The target enhancement circuits provide an all digital processing technique as contrasted to the prior art analog processing techniques. The circuitry is low cost, reliable, and temperature-insensitive. By reason of the mode of operation selected, the circuitry is turned on only when target signal enhancement is required. Thus the power drain is minimized. The basic components selected for the system are all known and commercially available.

There has therefore been described here and above a novel and useful target enhancement system which can be used with existing radar systems.

Patent Citations
Cited PatentFiling datePublication dateApplicantTitle
US3142836 *Jun 8, 1962Jul 28, 1964Aero Geo Astro CorpTransponder control circuit
US3149284 *Oct 19, 1962Sep 15, 1964Republic Aviat CorpTest device for signal-radiating and receiving equipment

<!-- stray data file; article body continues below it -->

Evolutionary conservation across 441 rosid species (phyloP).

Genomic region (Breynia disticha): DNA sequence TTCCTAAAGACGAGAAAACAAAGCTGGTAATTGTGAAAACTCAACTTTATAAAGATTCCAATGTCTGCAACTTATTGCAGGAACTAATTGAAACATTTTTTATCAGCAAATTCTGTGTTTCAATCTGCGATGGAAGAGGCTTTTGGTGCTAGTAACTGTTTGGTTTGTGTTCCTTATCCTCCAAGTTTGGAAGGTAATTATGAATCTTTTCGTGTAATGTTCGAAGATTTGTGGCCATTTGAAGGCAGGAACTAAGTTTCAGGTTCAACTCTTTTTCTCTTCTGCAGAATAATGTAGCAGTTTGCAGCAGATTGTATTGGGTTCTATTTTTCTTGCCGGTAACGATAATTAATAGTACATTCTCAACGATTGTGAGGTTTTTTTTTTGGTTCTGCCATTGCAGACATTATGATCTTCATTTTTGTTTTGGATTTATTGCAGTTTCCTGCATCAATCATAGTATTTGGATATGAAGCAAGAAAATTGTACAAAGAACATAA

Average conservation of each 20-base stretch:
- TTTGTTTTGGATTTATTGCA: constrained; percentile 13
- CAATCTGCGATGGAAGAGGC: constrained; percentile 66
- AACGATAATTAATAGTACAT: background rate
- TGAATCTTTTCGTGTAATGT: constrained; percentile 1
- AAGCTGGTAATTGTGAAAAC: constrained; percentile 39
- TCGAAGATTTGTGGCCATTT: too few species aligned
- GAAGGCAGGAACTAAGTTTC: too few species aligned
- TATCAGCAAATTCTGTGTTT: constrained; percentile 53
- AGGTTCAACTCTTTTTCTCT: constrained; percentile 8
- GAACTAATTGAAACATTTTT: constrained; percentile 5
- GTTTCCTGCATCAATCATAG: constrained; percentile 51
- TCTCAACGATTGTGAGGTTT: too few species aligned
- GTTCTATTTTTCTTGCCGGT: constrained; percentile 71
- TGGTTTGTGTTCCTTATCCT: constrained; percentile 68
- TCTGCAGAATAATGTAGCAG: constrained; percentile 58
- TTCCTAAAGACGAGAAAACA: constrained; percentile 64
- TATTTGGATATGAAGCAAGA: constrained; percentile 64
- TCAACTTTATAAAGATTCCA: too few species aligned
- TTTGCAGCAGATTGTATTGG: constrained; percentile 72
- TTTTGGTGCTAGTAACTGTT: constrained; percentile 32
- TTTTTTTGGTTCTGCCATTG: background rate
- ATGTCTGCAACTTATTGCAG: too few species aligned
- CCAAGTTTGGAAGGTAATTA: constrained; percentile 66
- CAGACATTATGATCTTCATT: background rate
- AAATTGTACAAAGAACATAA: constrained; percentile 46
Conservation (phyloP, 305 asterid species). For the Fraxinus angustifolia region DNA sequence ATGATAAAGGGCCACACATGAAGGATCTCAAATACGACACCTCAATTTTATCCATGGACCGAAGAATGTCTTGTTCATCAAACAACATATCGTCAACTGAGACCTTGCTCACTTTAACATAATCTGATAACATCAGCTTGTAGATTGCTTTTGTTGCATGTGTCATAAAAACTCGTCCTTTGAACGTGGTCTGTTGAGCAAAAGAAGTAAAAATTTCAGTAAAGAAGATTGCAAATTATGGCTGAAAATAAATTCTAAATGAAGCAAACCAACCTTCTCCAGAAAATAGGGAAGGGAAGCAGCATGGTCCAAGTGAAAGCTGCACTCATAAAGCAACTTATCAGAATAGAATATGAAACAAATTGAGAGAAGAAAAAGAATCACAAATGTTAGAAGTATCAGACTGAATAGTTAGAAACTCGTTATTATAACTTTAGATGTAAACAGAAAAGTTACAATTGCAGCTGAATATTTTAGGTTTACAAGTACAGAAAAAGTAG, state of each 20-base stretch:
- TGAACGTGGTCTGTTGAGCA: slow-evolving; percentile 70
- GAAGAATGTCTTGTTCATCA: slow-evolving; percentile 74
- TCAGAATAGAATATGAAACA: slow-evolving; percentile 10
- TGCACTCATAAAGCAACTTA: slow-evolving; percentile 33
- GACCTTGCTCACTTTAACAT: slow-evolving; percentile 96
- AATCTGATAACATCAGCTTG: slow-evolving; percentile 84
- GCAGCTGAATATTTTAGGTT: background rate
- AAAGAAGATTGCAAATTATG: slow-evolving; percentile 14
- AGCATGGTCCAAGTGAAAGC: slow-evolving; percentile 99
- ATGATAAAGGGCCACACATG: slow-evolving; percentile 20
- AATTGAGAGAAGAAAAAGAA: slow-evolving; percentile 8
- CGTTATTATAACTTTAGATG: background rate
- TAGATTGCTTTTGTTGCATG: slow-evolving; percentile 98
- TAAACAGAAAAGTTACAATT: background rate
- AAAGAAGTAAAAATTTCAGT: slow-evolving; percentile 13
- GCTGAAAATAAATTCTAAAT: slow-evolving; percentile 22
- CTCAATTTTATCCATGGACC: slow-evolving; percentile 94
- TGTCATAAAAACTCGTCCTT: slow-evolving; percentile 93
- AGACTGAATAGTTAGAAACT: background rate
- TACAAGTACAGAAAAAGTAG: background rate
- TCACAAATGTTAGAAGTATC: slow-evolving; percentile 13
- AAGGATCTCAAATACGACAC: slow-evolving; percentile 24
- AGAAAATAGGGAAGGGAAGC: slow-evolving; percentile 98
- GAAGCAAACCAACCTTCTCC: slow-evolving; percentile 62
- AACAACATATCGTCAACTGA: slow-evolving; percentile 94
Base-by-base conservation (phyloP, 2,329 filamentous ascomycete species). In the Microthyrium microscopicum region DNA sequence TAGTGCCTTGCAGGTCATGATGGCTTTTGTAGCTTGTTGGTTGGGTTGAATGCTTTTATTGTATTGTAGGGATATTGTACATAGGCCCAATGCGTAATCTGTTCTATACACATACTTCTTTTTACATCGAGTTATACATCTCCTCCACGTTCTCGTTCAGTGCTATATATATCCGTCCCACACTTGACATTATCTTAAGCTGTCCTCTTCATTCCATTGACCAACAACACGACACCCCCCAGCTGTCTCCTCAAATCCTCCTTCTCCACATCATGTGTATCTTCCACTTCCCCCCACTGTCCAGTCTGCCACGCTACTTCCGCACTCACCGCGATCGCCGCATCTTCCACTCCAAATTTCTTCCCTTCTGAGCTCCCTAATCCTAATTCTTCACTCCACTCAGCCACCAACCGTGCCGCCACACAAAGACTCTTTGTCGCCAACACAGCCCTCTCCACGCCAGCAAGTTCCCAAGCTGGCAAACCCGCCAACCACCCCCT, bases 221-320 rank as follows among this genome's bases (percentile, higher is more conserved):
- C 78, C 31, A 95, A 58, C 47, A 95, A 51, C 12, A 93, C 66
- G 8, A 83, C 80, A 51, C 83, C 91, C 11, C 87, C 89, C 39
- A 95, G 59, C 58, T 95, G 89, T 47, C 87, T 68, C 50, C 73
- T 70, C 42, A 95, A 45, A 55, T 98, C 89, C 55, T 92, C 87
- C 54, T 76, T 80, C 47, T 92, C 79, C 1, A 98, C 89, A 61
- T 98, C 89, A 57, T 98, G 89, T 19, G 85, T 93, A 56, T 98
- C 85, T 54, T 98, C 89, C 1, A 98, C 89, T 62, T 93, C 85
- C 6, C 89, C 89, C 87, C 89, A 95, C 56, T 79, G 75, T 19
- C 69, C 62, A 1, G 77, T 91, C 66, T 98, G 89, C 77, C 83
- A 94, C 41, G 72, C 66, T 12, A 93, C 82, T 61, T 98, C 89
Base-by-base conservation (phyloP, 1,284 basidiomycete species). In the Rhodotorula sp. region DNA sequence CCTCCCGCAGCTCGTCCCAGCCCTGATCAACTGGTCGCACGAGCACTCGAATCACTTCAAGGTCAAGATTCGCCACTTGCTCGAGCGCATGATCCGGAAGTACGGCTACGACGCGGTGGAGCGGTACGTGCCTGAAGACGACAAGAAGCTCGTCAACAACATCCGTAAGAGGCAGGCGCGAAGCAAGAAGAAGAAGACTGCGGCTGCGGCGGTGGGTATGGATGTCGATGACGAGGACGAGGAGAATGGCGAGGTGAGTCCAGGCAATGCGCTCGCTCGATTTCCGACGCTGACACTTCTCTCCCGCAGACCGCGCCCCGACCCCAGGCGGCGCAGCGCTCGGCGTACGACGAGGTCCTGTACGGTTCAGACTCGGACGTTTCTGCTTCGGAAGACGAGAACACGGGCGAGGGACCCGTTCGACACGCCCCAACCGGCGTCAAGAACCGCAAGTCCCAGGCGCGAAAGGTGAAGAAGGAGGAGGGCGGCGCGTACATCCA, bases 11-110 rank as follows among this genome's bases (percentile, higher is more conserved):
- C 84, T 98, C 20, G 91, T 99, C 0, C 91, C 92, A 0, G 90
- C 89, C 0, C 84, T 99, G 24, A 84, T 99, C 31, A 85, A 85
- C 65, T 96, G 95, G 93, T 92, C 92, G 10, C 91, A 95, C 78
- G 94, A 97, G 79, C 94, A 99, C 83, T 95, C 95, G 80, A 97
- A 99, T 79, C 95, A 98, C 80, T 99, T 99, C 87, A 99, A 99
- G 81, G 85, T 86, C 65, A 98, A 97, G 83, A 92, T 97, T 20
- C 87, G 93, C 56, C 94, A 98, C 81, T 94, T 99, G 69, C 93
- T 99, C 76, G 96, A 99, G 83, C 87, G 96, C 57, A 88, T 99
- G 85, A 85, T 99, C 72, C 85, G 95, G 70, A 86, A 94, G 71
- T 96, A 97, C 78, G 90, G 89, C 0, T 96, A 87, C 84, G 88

US3171094 *Dec 18, 1961Feb 23, 1965Keith E GerenHeterodyne autocorrelation transponder
US3341845 *Nov 16, 1965Sep 12, 1967Thomson Houston Comp FrancaiseSystem for automatic radio transfer of digital information and for distance computation
US3566234 *Nov 7, 1968Feb 23, 1971Cutler Hammer IncConcurrent same-frequency fm radio repeater
US3701150 *Jun 11, 1970Oct 24, 1972Motorola IncRf transmission and detection system
Referenced by
Citing PatentFiling datePublication dateApplicantTitle
US4050070 *Jun 1, 1976Sep 20, 1977The United States Of America As Represented By The Secretary Of The NavyProgrammable microwave modulator
US4214314 *Mar 13, 1978Jul 22, 1980Regents Of The University Of CaliforniaPrecision transponder and method of communicating therewith
US4297701 *Aug 8, 1979Oct 27, 1981John D. AnglemanRangefinder using expanded time delay
US4412219 *Dec 31, 1980Oct 25, 1983The Marconi Company LimitedSecondary radar responders
US4631708 *Feb 18, 1986Dec 23, 1986Senelco LimitedTransmitter/responder systems
US5751238 *Sep 19, 1996May 12, 1998The United States Of America As Represented By The Secretary Of The Air ForceActive corner reflector
Classifications
U.S. Classification342/187
International ClassificationG01S13/12
Cooperative ClassificationG01S13/12
European ClassificationG01S13/12